Thursday, June 24, 2010

Who Knew?

This past May I took an online photography course with Angie Seaman.  If any of you may recall, May was downright chaotic 'round these parts.  So what do I do? Throw a photography course with homework assignments into the mix. Duh, me. I was worried that I would not be able to do it justice or get my money's worth since you sort of get out it what you put into it.  As with most things. 

So did I get my money's worth? You betcha!  I had honestly made a valiant effort to read through the owner's manual when we got our camera.  I got very little out of it.  It read like Mandarin Chinese or something like that.  ISO?  White Balance? Exposure Compensation? What in the world? So I just left the camera in auto mode and prayed for some lucky shots with decent exposure.

But, I also wanted to get my money's worth out of our camera.  I paid for some bells and whistles, by gump, so I needed to learn how to use them.  ( this post has taken on a real Sara Palin-ish tone, eh?) After taking Angie's course I could actually decipher my manual and apply it to certain shooting situations.  One thing that had me a bit confounded was setting a custom white balance to get the most out of a weird lighting situation. I read the tutorial. I read the manual. Multiple times - and just couldn't seem to figure it out.  Then in the middle of our Olive Garden anniversary dinner with our children (should children be allowed at anniversary dinners? Whole other post entirely.) it came to me.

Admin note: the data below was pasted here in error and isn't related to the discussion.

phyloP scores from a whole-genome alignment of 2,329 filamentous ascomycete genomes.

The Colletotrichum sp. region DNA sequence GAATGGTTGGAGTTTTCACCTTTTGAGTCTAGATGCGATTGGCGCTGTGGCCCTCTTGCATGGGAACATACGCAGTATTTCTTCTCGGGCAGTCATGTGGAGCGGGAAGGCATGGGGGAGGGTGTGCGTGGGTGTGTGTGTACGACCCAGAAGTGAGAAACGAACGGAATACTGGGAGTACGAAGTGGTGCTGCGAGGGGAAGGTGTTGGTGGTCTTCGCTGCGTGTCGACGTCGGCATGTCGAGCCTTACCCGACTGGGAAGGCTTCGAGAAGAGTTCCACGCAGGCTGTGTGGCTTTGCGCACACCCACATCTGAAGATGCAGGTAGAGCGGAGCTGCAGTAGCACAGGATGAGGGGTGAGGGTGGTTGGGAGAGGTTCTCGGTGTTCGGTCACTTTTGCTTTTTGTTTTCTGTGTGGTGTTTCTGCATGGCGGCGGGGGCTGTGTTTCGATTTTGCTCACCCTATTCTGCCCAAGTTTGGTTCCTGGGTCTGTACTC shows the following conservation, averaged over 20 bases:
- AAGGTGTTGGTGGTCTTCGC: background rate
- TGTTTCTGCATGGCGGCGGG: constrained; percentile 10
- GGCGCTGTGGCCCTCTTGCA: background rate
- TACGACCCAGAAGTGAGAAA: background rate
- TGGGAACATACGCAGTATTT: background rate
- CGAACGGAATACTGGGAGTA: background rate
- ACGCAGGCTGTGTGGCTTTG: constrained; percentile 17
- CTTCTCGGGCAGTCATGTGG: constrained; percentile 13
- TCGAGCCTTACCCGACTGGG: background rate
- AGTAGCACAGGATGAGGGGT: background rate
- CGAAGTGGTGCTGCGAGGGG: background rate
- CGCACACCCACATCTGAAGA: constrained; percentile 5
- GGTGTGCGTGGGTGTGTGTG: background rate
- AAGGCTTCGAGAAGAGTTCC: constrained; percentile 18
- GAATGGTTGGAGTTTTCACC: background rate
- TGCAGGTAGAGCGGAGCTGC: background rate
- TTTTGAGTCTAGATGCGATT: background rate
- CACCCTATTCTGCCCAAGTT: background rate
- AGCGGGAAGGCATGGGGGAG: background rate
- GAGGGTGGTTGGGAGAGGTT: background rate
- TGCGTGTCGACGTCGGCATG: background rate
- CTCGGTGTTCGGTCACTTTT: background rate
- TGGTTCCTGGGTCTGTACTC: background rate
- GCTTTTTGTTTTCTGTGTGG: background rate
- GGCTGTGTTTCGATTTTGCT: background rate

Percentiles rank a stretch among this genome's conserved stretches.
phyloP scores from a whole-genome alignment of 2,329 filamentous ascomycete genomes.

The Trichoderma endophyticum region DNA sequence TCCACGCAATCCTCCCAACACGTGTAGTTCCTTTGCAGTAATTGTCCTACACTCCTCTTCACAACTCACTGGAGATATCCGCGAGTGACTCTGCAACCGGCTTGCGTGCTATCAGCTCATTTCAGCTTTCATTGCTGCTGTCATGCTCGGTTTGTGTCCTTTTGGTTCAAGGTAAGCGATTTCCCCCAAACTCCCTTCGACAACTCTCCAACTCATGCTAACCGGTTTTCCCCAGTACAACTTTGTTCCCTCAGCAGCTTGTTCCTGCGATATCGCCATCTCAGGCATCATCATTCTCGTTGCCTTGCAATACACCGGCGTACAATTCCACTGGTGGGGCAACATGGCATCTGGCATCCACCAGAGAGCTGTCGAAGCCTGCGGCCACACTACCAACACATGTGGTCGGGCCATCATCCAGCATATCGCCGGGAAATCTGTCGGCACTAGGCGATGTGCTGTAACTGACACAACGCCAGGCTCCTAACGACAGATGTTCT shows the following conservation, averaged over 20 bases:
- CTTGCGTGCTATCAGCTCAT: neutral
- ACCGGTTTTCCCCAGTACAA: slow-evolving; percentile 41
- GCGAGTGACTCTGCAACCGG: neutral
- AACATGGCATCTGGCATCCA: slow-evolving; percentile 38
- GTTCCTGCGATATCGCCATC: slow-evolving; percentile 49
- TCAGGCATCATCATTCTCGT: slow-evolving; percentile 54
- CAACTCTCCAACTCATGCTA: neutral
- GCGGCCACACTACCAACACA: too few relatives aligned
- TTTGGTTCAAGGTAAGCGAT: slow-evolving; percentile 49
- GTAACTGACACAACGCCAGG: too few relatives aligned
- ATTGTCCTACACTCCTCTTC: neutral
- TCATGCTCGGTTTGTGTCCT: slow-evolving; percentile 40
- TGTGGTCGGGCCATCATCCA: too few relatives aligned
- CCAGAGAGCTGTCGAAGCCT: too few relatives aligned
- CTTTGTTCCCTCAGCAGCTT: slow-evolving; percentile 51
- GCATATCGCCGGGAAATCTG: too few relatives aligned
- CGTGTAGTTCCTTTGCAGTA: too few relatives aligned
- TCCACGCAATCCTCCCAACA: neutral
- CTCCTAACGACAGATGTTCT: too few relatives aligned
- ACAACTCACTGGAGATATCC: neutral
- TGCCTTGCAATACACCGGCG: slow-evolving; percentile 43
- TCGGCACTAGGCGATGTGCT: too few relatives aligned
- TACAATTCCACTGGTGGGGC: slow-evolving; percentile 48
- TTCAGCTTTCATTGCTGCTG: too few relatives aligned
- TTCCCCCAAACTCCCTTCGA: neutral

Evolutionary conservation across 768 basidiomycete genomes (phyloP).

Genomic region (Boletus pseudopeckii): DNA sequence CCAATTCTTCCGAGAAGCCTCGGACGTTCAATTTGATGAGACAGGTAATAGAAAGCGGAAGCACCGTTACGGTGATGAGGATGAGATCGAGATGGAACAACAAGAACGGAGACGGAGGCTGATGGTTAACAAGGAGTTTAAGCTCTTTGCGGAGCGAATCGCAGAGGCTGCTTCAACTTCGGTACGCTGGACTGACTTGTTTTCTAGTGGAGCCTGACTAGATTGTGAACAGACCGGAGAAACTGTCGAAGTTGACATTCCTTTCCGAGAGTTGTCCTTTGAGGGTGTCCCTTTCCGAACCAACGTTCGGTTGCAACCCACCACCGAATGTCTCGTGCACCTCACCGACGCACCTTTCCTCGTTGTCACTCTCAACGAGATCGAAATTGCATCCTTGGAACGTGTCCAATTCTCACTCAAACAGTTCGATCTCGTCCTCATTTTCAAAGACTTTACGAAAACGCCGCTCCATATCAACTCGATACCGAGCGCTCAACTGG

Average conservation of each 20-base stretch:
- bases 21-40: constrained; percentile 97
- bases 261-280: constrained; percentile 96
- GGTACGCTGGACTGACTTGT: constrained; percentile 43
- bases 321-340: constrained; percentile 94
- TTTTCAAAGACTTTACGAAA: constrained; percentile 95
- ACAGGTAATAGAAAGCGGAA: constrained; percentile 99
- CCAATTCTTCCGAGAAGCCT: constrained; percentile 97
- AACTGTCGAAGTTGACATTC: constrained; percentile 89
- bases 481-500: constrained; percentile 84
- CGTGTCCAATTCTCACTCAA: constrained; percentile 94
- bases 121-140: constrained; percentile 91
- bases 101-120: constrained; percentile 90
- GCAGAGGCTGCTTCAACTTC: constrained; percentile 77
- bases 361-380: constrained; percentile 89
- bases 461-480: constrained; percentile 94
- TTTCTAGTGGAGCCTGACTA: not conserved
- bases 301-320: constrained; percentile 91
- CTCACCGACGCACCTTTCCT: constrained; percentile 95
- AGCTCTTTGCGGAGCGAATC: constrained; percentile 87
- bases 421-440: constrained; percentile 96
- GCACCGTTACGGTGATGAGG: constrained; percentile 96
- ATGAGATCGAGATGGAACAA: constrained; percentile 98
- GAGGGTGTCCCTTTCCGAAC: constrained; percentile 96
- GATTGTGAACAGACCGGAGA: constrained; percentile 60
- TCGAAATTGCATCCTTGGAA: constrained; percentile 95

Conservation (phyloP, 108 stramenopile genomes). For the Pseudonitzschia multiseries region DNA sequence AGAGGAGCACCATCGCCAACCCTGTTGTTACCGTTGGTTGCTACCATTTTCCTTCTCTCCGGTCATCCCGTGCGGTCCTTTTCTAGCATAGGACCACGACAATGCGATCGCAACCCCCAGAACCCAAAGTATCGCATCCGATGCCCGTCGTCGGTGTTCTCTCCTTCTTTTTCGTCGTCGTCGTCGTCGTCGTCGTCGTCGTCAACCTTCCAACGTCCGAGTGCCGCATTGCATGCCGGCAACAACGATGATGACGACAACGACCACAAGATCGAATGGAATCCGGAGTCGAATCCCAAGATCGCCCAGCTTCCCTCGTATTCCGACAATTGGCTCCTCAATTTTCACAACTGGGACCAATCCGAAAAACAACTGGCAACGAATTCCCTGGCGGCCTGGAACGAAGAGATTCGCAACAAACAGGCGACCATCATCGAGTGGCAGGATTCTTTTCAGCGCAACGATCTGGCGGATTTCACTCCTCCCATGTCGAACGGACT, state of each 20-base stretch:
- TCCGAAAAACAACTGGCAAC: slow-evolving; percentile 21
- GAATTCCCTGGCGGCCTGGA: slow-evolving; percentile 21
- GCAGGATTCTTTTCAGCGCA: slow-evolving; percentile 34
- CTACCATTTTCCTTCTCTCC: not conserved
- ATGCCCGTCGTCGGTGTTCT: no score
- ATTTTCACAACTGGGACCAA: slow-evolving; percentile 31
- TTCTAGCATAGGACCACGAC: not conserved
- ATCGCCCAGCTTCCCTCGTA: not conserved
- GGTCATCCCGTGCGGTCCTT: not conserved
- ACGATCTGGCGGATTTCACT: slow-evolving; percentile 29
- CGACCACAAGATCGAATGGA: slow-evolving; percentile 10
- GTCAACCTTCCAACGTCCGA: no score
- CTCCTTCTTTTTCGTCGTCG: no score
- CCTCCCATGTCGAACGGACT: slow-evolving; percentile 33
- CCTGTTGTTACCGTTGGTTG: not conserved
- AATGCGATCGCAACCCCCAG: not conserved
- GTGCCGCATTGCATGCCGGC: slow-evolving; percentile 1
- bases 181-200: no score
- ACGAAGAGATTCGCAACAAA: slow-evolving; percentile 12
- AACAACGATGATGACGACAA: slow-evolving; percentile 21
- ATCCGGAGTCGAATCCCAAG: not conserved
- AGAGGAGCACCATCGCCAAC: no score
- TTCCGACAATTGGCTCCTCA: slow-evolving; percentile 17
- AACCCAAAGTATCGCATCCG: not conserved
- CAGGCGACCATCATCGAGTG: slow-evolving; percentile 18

So here's the funky before.  The Olive Garden had some strange orange light going on that night.  The setting sun, the reflection of the marinara sauce, who knows? But no matter how much I changed my manual settings, the above picture of our children who should or should not have come along to our anniversary meal was about as good as I could get.

The tutorial said to take a picute of a napkin, kleenex, white card to get your custom settings. This happens to be the napkin that the numerous breadsticks we consumed were wrapped in.  Lovely, right?  I'll be sure to copyright it. I call it The Greasy Breadstick Napkin.

Then go to the menu on the camera, find custom white balance - select - and it politely asks do you want to use this picture to set your white balance and you say you betcha yes and then you're all ready to take your next shot. Which was this:

What a difference, huh?  Now if you are going for mood and want to keep the marinara lighting effect - well not sure how that works.  But look, it even works on MadFish.

MadFish Before.

MadFish After.

Who knew?  Technology completely baffles me, but I sure like what it can do.  If I can figure it out.  I learned lots of other nifty things in Angie's class so if you are looking for something that you can work into your schedule - even such a schedule as my May was - I would highly recommend it.


@nnie said...

i took some orangish pictures of the play last night that i thought only photoshop could cure. will be trying the white balance thing. i have heard about that, but plum forgot. and the online photography course? genius! need info

zzzzzzzzz said...

Awesome! I will try this.

Kim said...

Wow, that was an excellent teaching session! Great examples!Keep on keeping on!